Q: What are the best methods for protecting my business against ransomware attacks?

Ransomware attacks are often delivered through phishing emails that appear as if they were sent from legitimate sources. Such phishing schemes are growing more sophisticated, and it is more important than ever to routinely train your employees and independent contractors on how to spot these and other cybersecurity threats. Businesses should implement mandatory trainings throughout the year (or on an annual basis at minimum) and follow such trainings with phishing simulations to test real-world response. Businesses can protect against the impact of interruption from a ransomware attack by regularly performing backups of their systems and important files. Backups should be stored separately so they cannot be accessed on the main system network.

Q: What are some best practices to share with our team?

There are several best practices that can be used as preventative measures when it comes to cybersecurity and attacks. The tactics below could make a huge difference.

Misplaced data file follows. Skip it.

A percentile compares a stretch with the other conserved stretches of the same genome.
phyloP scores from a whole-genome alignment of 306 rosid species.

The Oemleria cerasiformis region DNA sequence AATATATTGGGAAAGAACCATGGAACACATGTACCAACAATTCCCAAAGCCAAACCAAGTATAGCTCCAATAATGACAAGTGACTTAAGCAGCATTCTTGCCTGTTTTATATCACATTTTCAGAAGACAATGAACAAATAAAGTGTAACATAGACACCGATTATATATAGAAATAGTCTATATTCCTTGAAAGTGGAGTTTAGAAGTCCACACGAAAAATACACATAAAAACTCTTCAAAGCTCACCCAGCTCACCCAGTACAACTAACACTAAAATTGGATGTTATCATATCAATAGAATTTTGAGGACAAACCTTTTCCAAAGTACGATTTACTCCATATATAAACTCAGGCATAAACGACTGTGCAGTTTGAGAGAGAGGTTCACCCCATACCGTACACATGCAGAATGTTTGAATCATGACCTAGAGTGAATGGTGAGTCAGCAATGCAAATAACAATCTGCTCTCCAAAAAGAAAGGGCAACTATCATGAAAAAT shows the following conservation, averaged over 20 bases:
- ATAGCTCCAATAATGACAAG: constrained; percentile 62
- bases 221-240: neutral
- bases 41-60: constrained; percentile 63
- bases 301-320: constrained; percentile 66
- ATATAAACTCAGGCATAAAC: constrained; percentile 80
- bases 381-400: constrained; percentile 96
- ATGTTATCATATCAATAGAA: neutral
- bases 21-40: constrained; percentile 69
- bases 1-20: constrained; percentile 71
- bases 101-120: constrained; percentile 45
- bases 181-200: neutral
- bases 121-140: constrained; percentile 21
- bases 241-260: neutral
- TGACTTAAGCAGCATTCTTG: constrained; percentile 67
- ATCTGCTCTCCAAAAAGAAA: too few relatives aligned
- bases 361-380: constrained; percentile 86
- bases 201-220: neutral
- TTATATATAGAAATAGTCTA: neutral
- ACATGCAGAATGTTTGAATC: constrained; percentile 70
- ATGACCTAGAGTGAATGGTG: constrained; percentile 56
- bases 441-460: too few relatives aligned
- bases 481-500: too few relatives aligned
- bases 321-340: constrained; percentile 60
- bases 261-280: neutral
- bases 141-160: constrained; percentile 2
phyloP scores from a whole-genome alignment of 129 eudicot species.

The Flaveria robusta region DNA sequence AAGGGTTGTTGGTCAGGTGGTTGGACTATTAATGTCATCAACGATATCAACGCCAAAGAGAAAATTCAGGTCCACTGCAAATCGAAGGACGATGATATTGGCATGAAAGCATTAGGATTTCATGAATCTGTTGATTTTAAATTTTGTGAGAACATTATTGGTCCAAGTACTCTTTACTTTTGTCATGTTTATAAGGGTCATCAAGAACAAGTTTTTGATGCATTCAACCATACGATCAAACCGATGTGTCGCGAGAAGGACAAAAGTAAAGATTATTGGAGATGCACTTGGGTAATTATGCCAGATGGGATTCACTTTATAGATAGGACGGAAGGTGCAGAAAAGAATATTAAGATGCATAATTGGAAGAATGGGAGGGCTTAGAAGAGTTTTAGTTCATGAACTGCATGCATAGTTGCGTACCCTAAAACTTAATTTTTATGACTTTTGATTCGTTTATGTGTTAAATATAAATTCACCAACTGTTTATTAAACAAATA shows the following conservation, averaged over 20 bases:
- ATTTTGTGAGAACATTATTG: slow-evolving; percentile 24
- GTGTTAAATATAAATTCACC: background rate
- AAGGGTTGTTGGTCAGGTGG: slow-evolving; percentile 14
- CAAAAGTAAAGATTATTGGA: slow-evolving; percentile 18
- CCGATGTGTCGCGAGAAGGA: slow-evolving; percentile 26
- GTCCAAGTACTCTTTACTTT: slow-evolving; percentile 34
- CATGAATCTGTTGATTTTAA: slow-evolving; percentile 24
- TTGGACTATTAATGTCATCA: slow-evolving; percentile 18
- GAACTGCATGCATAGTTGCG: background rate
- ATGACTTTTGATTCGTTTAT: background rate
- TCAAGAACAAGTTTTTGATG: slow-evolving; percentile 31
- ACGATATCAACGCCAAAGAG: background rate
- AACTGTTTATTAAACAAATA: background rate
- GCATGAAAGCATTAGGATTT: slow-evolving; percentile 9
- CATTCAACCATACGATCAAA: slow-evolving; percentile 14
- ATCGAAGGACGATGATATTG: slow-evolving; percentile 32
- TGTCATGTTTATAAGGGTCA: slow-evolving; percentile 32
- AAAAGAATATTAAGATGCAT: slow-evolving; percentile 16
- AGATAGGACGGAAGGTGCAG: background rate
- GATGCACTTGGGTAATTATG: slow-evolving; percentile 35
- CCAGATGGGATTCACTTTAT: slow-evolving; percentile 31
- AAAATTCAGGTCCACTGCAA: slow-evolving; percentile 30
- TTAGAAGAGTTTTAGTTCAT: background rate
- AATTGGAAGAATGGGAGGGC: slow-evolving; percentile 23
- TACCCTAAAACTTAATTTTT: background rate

• Install internal and external firewalls to protect your network systems, invest in antivirus and malware software, and regularly backup all data.
  • Educate your employees on security protocols and how to recognize phishing emails and suspicious or unknown links.
  • Require strong passwords for network access and mandate that employees change their passwords on a regular basis.
  • Use multi-factor authentication for accessing sensitive networks or systems.

Q: What is an incident response plan and tabletop exercise?